Last year, revelations that Oxfam staff paid prostitutes for sex in 2011 set off an avalanche of stories about sexual harassment and abuse by aid workers in various organizations against both the people they were supposed to help as well as their colleagues. The movement has been dubbed #AidToo.

According to the Humanitarian Outcomes report, open and explicit conversations about consent, sexual misconduct and abuse don’t occur enough in aid orgnaizations because of “discomfort with the subject and gender dynamics within field teams.” This has also contributed to organizational cultures that are permissive of sexual harassment and misconduct, which discourage survivors from reporting incidents and increase the risk of even worse sexual violence.

That’s why the report calls on organizations to improve and increase reporting to better understand and address the problem. UK lawmakers in another report recently also called on governments to increase pressure on each other to end violence against humanitarian workers. Regardless of whether the threat is from perpetrators inside an aid organization or outside, aid workers, like the civilians they serve, have a right to safety and security under international law.

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War Crimes and Ethnic Cleansing Were Committed Against the Rohingya of Myanmar. They Deserve Justice. But How?

15. August 2019 - 16:59

In August 2017, hundreds of thousands of ethnic Rohingya Muslims from Myanmar fled across the border to Bangladesh. The Rohingya are a minority population that have long faced discrimination by the Buddhist Burmese majority. In the summer of 2017, things got very bad, very quickly.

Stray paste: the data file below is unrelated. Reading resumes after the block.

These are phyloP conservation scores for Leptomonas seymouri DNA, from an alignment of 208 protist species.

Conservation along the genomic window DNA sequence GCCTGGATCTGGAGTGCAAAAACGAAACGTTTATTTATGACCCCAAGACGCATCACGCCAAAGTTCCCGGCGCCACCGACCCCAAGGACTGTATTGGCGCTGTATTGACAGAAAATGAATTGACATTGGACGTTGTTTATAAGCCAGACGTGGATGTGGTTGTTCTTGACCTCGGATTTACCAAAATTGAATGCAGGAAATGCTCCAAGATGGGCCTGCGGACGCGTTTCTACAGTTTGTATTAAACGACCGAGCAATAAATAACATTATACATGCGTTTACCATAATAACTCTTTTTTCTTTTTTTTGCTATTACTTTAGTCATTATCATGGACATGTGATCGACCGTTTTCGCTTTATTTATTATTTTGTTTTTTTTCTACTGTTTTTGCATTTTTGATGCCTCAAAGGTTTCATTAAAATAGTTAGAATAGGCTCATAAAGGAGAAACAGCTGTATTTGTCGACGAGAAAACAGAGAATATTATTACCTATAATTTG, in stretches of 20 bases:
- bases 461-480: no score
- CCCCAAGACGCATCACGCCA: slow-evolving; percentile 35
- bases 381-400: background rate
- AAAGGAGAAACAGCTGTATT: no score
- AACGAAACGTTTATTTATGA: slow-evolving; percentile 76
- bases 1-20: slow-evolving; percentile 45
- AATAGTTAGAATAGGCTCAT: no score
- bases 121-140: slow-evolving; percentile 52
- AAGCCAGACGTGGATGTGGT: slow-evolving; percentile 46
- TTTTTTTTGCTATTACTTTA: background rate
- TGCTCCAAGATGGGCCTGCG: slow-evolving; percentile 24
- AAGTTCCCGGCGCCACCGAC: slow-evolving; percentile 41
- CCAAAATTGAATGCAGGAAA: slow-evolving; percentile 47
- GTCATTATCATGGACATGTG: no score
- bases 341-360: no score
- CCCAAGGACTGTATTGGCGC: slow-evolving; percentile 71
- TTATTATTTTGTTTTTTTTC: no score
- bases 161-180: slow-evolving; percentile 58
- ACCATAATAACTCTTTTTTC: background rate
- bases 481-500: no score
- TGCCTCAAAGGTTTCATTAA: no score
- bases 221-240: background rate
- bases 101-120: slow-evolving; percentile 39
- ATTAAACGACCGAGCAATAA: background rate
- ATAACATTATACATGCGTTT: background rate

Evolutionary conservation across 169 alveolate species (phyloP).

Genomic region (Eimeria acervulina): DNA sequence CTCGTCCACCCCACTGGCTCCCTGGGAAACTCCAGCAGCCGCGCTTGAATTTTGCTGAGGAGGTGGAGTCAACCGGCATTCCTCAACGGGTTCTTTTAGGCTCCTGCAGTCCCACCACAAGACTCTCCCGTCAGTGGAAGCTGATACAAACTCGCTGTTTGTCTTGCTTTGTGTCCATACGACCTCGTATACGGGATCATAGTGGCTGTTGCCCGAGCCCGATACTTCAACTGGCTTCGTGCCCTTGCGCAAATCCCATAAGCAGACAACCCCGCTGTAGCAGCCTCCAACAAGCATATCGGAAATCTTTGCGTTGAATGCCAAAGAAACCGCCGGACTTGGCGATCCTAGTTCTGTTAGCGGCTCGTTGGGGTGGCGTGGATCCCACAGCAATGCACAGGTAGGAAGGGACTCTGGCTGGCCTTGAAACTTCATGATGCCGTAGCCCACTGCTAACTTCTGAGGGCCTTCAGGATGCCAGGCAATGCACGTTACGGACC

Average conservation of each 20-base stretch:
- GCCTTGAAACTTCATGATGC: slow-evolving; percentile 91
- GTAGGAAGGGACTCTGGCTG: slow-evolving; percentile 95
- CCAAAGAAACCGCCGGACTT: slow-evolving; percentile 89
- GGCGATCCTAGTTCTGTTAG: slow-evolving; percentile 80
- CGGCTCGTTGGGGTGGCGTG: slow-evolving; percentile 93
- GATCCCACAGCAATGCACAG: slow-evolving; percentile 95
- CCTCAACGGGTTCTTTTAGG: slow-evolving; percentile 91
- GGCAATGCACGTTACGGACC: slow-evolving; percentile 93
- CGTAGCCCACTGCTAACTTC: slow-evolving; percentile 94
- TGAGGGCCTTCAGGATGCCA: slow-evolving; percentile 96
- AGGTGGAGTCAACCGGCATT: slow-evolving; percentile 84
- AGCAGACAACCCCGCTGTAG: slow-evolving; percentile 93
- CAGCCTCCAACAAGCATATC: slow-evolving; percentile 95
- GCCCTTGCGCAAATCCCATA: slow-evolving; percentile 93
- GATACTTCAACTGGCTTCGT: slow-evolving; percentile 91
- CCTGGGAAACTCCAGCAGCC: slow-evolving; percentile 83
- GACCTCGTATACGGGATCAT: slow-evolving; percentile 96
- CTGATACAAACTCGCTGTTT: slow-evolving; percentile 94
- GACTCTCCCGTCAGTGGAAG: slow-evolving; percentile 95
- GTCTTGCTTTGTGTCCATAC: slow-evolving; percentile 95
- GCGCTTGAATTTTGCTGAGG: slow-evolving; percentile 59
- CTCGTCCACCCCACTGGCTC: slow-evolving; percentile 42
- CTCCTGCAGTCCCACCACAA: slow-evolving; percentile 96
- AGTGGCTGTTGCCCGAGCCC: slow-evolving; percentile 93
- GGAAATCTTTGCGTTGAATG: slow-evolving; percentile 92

A Rohingya militant group attacked some police outposts in Myanmar. The government and military responded by attacking Rohingya towns and villages, unleashing massive violence against a civilian population. This drove over 600,000 Rohingya to refugee camps in a region of Bangladesh known as Cox’s Bazar.

Some 700,000 Rohingya refugees remain there to this day.

The violence that drove these people from their home was certainly a crime against humanity — a UN official called it “a text book example of an ethnic cleansing.”  It could also have been a genocide.

That of course demands the question: who will pay for these crimes? What does accountability look like in a situation like this? And can perpetrators of these crimes even be brought to justice in the first place?

On the line with me to discuss these questions in the context of the current plight of the Rohingya refugees is Param-Preet Singh, Associate Director, International Justice Program of Human Rights Watch.